Overall, Trade in the Ancient Sahara and Beyond is an innovative anthology in which all scholars of Northern, Saharan, and Sub-Saharan Africa can find material that will inform their future research and their appreciation of the interrelations between these regions. While Parts II and III essentially lay out the fundamental evidence upon which the arguments of the book are based, Part I frames their multifaceted implications. This monograph therefore shifts the attention of ancient Saharan scholarship, long fixated on Roman influences from the north, to a focus on the center within the Sahara itself and reconceives the desert, not as a barrier, but as an ecotone. Even the very utilization of the phrase “Mediterranean Africa” in the first paragraph of the book to denote the Roman territories within Africa contributes much to relocate the scholarship of the Sahara into a broader continental history of Africa where it has always belonged (i).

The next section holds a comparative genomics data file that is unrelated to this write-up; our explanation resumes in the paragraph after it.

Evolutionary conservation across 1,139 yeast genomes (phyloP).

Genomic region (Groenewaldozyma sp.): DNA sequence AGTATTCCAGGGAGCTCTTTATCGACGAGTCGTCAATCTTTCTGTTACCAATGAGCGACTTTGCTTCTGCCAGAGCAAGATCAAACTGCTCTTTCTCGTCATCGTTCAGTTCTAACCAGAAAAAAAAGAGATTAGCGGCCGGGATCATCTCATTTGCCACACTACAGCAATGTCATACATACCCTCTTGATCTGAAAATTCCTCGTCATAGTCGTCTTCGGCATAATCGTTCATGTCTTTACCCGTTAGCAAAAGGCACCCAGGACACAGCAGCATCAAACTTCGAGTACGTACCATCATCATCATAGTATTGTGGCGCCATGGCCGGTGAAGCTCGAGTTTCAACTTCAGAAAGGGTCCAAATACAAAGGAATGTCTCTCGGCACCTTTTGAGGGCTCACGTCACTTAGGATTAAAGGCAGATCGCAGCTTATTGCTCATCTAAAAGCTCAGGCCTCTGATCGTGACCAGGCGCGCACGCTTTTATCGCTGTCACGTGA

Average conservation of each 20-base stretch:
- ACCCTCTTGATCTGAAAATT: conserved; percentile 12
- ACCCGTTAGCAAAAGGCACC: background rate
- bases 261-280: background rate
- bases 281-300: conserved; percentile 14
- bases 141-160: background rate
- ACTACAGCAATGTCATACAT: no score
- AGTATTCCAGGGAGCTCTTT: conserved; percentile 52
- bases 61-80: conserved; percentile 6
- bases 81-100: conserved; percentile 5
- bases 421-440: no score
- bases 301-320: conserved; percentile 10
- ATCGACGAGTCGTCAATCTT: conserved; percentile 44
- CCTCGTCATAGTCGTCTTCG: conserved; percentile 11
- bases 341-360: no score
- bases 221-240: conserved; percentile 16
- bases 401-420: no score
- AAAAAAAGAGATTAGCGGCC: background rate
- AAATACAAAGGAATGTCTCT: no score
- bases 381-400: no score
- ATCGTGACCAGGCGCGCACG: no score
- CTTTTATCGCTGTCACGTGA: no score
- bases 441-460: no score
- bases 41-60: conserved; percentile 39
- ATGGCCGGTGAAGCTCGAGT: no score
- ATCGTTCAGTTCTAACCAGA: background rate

This volume has summarily sounded the death knell for disbelief in the existence and intricacy of the pre-Islamic Saharan trade, despite the brevity of extant textual sources and the incomplete nature of the available archaeological information. I eagerly anticipate reading the subsequent three books that are projected to continue this series.
Authors and Titles
David Mattingly. “The Garamantes and the Origins of Saharan Trade: State of the Field and Future Agendas” (1–52).
Part I: Connectivity and Networks
Judith Scheele. “The Need for Nomads: Camel-Herding, Raiding, and Saharan Trade and Settlement” (55–79).
Anne Haour. “What Made Islamic Trade Distinctive, as Compared to Pre-Islamic Trade?” (80–100).
Mamadou Cissé. “The Trans-Saharan Trade Connection with Gao (Mali) during the First Millennium AD” (101–130).
Mark Horton, Alison Crowther, and Nicole Boivin. “Ships of the Desert, Camels of the Ocean: An Indian Ocean Perspective on Trans-Saharan Trading Systems” (131–155).
Sam Nixon. “Trans-Saharan Gold Trade in Pre-Modern Times: Available Evidence and Research Agendas” (156–188).
Andrew Wilson. “Saharan Exports to the Roman World” (189–208).
Part II: Trade in Organic Materials
David Mattingly and Franca Cole. “Visible and Invisible Commodities of Trade: The Significance of Organic Materials in Saharan Trade” (211–230).